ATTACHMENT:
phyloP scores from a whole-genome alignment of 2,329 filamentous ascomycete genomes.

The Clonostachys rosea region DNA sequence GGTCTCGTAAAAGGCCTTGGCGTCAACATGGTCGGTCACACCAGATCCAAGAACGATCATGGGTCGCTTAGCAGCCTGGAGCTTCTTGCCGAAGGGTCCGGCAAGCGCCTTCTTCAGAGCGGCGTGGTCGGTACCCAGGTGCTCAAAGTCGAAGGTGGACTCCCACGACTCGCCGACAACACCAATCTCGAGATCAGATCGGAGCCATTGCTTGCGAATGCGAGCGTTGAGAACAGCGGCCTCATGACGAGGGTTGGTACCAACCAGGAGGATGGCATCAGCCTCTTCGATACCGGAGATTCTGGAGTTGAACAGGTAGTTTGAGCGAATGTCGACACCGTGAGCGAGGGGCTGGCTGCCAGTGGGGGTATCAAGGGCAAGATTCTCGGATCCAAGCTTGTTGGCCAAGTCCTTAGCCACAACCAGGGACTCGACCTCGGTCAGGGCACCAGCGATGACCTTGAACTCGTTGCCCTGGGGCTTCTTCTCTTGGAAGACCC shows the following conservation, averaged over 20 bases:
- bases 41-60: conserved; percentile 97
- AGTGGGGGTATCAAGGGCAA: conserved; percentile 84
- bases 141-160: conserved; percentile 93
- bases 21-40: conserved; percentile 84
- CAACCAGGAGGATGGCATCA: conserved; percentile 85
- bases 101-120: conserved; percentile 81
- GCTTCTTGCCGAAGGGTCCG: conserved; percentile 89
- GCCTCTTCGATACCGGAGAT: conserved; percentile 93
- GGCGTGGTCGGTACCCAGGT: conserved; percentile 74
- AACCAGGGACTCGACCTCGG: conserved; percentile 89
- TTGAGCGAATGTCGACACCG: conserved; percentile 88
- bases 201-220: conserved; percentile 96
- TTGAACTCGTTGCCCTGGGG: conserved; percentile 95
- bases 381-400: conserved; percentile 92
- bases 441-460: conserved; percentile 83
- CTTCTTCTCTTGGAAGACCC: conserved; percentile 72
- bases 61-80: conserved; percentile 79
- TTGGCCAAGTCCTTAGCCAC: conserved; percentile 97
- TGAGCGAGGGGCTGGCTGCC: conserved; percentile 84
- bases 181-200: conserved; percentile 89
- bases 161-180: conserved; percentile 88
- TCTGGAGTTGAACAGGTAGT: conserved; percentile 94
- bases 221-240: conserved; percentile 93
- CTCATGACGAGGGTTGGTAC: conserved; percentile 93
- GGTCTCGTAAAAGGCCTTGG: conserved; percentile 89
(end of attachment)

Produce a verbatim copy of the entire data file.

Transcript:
phyloP scores from a whole-genome alignment of 2,329 filamentous ascomycete genomes.

The Clonostachys rosea region DNA sequence GGTCTCGTAAAAGGCCTTGGCGTCAACATGGTCGGTCACACCAGATCCAAGAACGATCATGGGTCGCTTAGCAGCCTGGAGCTTCTTGCCGAAGGGTCCGGCAAGCGCCTTCTTCAGAGCGGCGTGGTCGGTACCCAGGTGCTCAAAGTCGAAGGTGGACTCCCACGACTCGCCGACAACACCAATCTCGAGATCAGATCGGAGCCATTGCTTGCGAATGCGAGCGTTGAGAACAGCGGCCTCATGACGAGGGTTGGTACCAACCAGGAGGATGGCATCAGCCTCTTCGATACCGGAGATTCTGGAGTTGAACAGGTAGTTTGAGCGAATGTCGACACCGTGAGCGAGGGGCTGGCTGCCAGTGGGGGTATCAAGGGCAAGATTCTCGGATCCAAGCTTGTTGGCCAAGTCCTTAGCCACAACCAGGGACTCGACCTCGGTCAGGGCACCAGCGATGACCTTGAACTCGTTGCCCTGGGGCTTCTTCTCTTGGAAGACCC shows the following conservation, averaged over 20 bases:
- bases 41-60: conserved; percentile 97
- AGTGGGGGTATCAAGGGCAA: conserved; percentile 84
- bases 141-160: conserved; percentile 93
- bases 21-40: conserved; percentile 84
- CAACCAGGAGGATGGCATCA: conserved; percentile 85
- bases 101-120: conserved; percentile 81
- GCTTCTTGCCGAAGGGTCCG: conserved; percentile 89
- GCCTCTTCGATACCGGAGAT: conserved; percentile 93
- GGCGTGGTCGGTACCCAGGT: conserved; percentile 74
- AACCAGGGACTCGACCTCGG: conserved; percentile 89
- TTGAGCGAATGTCGACACCG: conserved; percentile 88
- bases 201-220: conserved; percentile 96
- TTGAACTCGTTGCCCTGGGG: conserved; percentile 95
- bases 381-400: conserved; percentile 92
- bases 441-460: conserved; percentile 83
- CTTCTTCTCTTGGAAGACCC: conserved; percentile 72
- bases 61-80: conserved; percentile 79
- TTGGCCAAGTCCTTAGCCAC: conserved; percentile 97
- TGAGCGAGGGGCTGGCTGCC: conserved; percentile 84
- bases 181-200: conserved; percentile 89
- bases 161-180: conserved; percentile 88
- TCTGGAGTTGAACAGGTAGT: conserved; percentile 94
- bases 221-240: conserved; percentile 93
- CTCATGACGAGGGTTGGTAC: conserved; percentile 93
- GGTCTCGTAAAAGGCCTTGG: conserved; percentile 89